The Biggest Mistakes Small Businesses Make on Social Media
You’ve been doing social media for a while now, have posted to your Facebook feeds – and maybe even dabbled in running paid ads (or “boosting” posts). But you’ve yet to see anything out of it. Where are these results everyone keeps gloating about? Shouldn’t you be a celebrity by now with how long you’ve been active on social? And why can’t you seem to produce any sales? Is social media marketing in fact just a money-grubbing scam for hopeful small business owners?
All successful businesses have been exactly where you’re at today with social media. It’s all too common, and over the past 7 years, I can identify a few of the reasons your social media hasn’t produced any meaningful outcomes yet.
#1. Not setting goals and mapping out a plan
There was a line from Alice in Wonderland, “If you don’t know where you’re going, any road will get you there.” Its ambiguity always mystified me when I thought about life in general. But when you think about it when applied to social media, you just need to dig a little deeper. You know what you want from social media, but you haven’t defined clear cut goals and a plan to get there.
What are your big business goals this year? How will social media help drive those goals? It’s imperative to match a S.M.A.R.T marketing objective to your business goals. Your marketing objectives should be Specific, Measurable, Achievable, Relevant, and Timely. This will help you better define the metrics that you care about through your social media. Let’s take a look at an example:
Business Goal: Grow Online Sales
S.M.A.R.T Objective: Increase online sales by 25% over the next 6 months.
The S.M.A.R.T objective is how social media will help achieve the bigger goal, with specific measurables, and a timeframe. Now you know exactly what you expect from social media!
#2. Splattering content everywhere without knowing your audience
What good is your social media if nobody is paying attention to the content you’re spewing out? Content takes a lot of time, and even money if you’re investing in video or paying someone to help you. You need to make sure that you know who you’re trying to attract before you spend any more precious time and resources.
Not every person is going to be your customer. So how do you find your target customers to create content that will attract them to you? Create user personas for your target customers. They’re fictitious profiles that map out each of your target customers’ characteristics, daily habits, behaviors, and so on. Find out how to build your buyer personas, but make sure you create no less than 3, but no more than 5. Otherwise, your marketing can get too scattered.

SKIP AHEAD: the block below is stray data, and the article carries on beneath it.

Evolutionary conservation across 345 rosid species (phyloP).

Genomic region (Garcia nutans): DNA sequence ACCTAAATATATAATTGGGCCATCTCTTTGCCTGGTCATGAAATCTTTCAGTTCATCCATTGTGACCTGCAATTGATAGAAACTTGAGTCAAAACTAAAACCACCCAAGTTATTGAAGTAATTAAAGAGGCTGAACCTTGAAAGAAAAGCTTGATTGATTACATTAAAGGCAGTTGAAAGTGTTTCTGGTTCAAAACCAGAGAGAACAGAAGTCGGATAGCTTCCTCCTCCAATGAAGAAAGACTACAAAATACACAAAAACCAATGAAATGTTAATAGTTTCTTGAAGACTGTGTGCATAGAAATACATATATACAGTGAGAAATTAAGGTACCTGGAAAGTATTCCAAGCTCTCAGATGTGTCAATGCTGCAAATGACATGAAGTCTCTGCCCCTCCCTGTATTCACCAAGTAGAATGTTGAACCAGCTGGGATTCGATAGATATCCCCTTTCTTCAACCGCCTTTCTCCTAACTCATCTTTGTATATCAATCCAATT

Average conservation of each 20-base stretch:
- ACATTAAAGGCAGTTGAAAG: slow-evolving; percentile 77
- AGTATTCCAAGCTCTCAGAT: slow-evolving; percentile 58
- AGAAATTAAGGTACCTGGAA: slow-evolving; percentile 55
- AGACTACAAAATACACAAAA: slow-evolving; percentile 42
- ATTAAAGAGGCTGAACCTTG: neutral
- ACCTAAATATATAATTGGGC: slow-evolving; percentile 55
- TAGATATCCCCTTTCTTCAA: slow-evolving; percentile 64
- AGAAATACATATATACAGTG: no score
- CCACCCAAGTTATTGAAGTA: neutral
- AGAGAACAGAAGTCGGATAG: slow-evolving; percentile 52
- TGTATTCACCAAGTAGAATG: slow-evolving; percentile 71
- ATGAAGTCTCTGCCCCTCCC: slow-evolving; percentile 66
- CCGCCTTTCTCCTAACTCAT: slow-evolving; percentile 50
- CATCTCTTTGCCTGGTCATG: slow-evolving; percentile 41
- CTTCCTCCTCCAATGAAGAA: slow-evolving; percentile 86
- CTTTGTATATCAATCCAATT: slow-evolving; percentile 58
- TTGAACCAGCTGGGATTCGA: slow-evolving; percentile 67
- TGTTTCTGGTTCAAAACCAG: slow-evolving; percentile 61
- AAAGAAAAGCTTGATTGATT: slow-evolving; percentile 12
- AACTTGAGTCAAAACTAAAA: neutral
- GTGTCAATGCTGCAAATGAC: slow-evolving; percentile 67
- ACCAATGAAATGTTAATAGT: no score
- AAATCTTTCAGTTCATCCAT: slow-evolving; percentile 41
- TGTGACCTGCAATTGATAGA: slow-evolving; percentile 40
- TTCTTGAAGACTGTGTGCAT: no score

Now that you’ve got your personas, you now have a deeper understanding for what they’re looking for, the types of content they like to consume, and the social media platforms they’re most likely using on a daily basis.
Another thing to consider is: not all content is created equal. In other words, each social media platform engages different people, and requires different types. For example, you’ve got a blog article about fun DIY science projects with your kids. For Twitter, you’ll more than likely provide the link, and it will pull an image from your blog post to promote. You’re limited to 140 characters – so your post will likely be shorter than maybe on Facebook. On Facebook, perhaps you’d prefer to do a photo carousel post, where you can add different square images with different captions to show off the different science projects. On Pinterest, you need a big image that has the blog title, along with a collage of the different science projects. For Instagram, perhaps you’ve taken a video of one of the science projects with your phone, and post the video to promote the blog post. As social media has expanded, there is no longer a one-size-fits-all approach when it comes to content. You’ve got to create content native to each platform.
#3. You’ve got no budget dedicated to social marketing
You can have the greatest content in the world, tailored for each platform, aimed for driving the goals you’re looking for – but what good is it if you’re talking to an empty room? You must pay to get your content in front of the right people. You’re going to have to go through a testing period to figure out what works, and what doesn’t. If you’re starting from ground zero, it’ll take you a solid 4-5 months to truly find which audiences are most engaged, the types of content they like, and which messaging works. You’ve got to invest in this research – it’s critical to your success. And don’t forget – one of the most beautiful things about digital marketing is that you can proactively monitor and manage your campaign performance in real-time!
#4. You think you’ve got to be on every platform
There are 7 billion people in the world, with 6.7 million people in Arizona alone! They are not all your customers. Different demographics are using different platforms on a frequent basis. It’s important to master 1-3 social channels, instead of spreading yourself too thin across every single one. For example, if you’re a restaurant, you’re probably going to use more visual content and promote offers, events, or specials you have. You’ll probably focus more on Instagram and Facebook, instead of LinkedIn, Twitter, Snapchat – and so on.
#5. Having unrealistic expectations
Social media can produce mind-blowing results if it’s used correctly – but it’s not a magic wand. Human behaviors and the world of social is in a state of evolution. So don’t think that social media will produce immediate, chart-topping results for your business. It requires consistent management and improvement.
If you’ve made one of the aforementioned mistakes – don’t fret. Plan, strategize, and focus on creating the right content for the right channels, and the right people.